The Republican's Waterloo?

republican imagesFormer Bush speechwriter David Frum says that while he opposes the health care reform plan, its passage is a major defeat for the Republican Party. In his words, it will be the GOP’s "Waterloo." Frum points out "radical" Republicans like Jim DeMint who made the decision to not negotiate with President Obama, and instead they all focused on a strategy of obstruction, failed the Republican Party. As a result, Frum says, Democrats will be able to claim full credit for passing a bill with many popular provisions, leaving the GOP out in the cold.  Frum's analysis is right, and if this makes it through the Senate, it may well be that the 2010 election will actually increase the Democratic majority in Congress, just like during the first term of the FDR presidency.

Comments

Yellowbird (not verified) 10 years 20 weeks ago
#1

Whenever I see the two words connected, Republican + Waterloo, I feel the need to post the most recent story of Republican debacle I have come across. Hence this offering:

Firm Tied to Murtha Earmarks Goes Dark

http://www.rollcall.com/issues/55_104/news/44221-1.html

Of course, I think that if the Republicans don't GET OFF the health care issue, they're going to disappear. Which is what I hope they do.

Idaho has passed a state law mandating that their A.G. file a challenge to the constitutionality of the Health Care Bill upon passage. Of course, this must be taken seriously since they have a PACKED COURT in D.C.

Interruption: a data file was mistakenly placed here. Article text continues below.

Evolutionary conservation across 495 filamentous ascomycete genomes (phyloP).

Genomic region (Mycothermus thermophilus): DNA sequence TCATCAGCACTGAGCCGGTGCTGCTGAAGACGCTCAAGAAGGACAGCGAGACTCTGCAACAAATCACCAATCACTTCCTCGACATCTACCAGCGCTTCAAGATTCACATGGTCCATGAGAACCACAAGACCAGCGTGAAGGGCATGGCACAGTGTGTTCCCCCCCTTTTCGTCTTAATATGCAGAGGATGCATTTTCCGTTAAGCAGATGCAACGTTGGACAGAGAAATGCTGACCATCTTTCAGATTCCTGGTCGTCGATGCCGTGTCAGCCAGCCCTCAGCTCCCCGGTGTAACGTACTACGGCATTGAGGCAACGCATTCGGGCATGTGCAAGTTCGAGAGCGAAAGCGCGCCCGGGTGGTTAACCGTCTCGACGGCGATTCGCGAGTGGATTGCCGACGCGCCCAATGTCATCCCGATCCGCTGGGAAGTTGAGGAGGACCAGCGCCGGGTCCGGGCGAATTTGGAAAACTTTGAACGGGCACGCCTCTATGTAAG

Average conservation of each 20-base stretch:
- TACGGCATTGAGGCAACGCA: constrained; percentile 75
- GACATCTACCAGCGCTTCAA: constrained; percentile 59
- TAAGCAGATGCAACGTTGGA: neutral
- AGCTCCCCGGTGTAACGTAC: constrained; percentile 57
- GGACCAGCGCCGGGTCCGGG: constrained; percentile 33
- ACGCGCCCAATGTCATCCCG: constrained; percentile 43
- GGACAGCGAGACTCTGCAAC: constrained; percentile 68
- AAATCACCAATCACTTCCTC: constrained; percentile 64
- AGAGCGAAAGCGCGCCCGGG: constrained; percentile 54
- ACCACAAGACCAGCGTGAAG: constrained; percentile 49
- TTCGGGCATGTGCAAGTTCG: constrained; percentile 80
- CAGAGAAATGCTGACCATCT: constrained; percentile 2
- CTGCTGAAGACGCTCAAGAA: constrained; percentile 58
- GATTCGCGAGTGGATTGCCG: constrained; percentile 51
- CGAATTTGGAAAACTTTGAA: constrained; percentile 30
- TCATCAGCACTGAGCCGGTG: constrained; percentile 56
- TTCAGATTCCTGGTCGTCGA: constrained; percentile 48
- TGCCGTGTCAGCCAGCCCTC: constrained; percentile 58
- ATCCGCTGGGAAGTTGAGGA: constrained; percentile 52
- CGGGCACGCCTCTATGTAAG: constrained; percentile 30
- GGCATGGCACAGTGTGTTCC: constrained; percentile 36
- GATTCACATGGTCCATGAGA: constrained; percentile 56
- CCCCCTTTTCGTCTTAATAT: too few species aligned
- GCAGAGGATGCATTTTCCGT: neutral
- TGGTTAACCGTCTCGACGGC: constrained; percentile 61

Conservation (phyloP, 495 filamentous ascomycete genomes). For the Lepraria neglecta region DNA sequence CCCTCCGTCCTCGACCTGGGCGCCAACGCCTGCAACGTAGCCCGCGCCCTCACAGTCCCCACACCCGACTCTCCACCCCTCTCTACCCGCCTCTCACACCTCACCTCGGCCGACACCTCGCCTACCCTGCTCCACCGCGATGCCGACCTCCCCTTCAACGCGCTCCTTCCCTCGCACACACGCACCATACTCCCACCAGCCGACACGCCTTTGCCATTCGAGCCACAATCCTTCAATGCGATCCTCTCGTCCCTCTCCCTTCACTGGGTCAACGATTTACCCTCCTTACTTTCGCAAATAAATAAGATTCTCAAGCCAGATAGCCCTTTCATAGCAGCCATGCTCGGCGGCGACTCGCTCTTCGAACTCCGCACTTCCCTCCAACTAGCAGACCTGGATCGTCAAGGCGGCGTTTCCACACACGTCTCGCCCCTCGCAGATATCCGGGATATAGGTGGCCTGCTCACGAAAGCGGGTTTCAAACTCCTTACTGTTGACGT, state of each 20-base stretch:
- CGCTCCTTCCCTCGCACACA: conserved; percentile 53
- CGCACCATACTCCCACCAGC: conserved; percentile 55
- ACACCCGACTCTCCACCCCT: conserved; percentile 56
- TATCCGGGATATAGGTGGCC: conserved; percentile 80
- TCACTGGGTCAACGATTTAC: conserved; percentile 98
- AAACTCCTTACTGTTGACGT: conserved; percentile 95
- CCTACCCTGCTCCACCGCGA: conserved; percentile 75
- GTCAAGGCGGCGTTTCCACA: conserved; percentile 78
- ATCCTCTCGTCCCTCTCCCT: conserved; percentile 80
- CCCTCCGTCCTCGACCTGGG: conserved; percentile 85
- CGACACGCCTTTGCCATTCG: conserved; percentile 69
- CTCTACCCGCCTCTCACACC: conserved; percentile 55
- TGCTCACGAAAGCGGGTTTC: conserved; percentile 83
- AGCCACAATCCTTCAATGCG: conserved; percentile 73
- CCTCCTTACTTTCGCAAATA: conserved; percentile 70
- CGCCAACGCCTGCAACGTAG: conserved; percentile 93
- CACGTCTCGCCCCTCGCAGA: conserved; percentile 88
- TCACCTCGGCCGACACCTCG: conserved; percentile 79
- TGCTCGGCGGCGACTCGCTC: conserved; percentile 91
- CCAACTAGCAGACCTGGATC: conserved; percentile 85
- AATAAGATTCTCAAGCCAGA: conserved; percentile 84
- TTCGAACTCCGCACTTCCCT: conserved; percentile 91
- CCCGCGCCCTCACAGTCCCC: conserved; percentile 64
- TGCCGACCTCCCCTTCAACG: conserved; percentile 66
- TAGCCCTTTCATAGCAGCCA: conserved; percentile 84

http://www.huffingtonpost.com/2010/03/17/idaho-bans-federal-health_n_503...

Thanks for the spot to spout Thom!

Dennis D (not verified) 10 years 20 weeks ago
#2

Question for Thom & listeners
How can a citizen, State govt or political party challenge the new law's provision that citizens buy insurance now if that part of the bill doesn't go into effect for several years? (2014)
I was under the impression a court could not act until a crime or wrongdoing had ocured or in the case of this new law, until that part of it goes into effect and affects a citizen
On what grounds can a tast case be brought for a part of this bill that won't go into effect for four years?

Dennis D (not verified) 10 years 20 weeks ago
#3

On line 8 the word "tast" should be "test" as in test case

Raffkin (not verified) 10 years 20 weeks ago
#4

Let us not forget the swing of the pendulum. What President Obama, Senator Reid and Representative Pelosi did in order to get this piece of legislation passed represents all that is wrong with congress. Clearly if one looks at the poll numbers (a favorite past time of politicians), one would have to conclude that a majority of the people of this country DO NOT support this particular bill.
Far from the Republicans “going away”, the net effect of the actions of the President and Congress last Sunday will be to sweep a vast number of Democrats from their seats and once again place the Republicans in control of both houses.
My question to all of you is this: Why was this particular bill so important? No one – and I mean NO ONE – argues that our present health care system is out of control. But the fix that has now been signed by Obama will do nothing to cure that. If anything, it will make a bad situation worse. There are far too many holes that need to be filled to make this bill even remotely workable.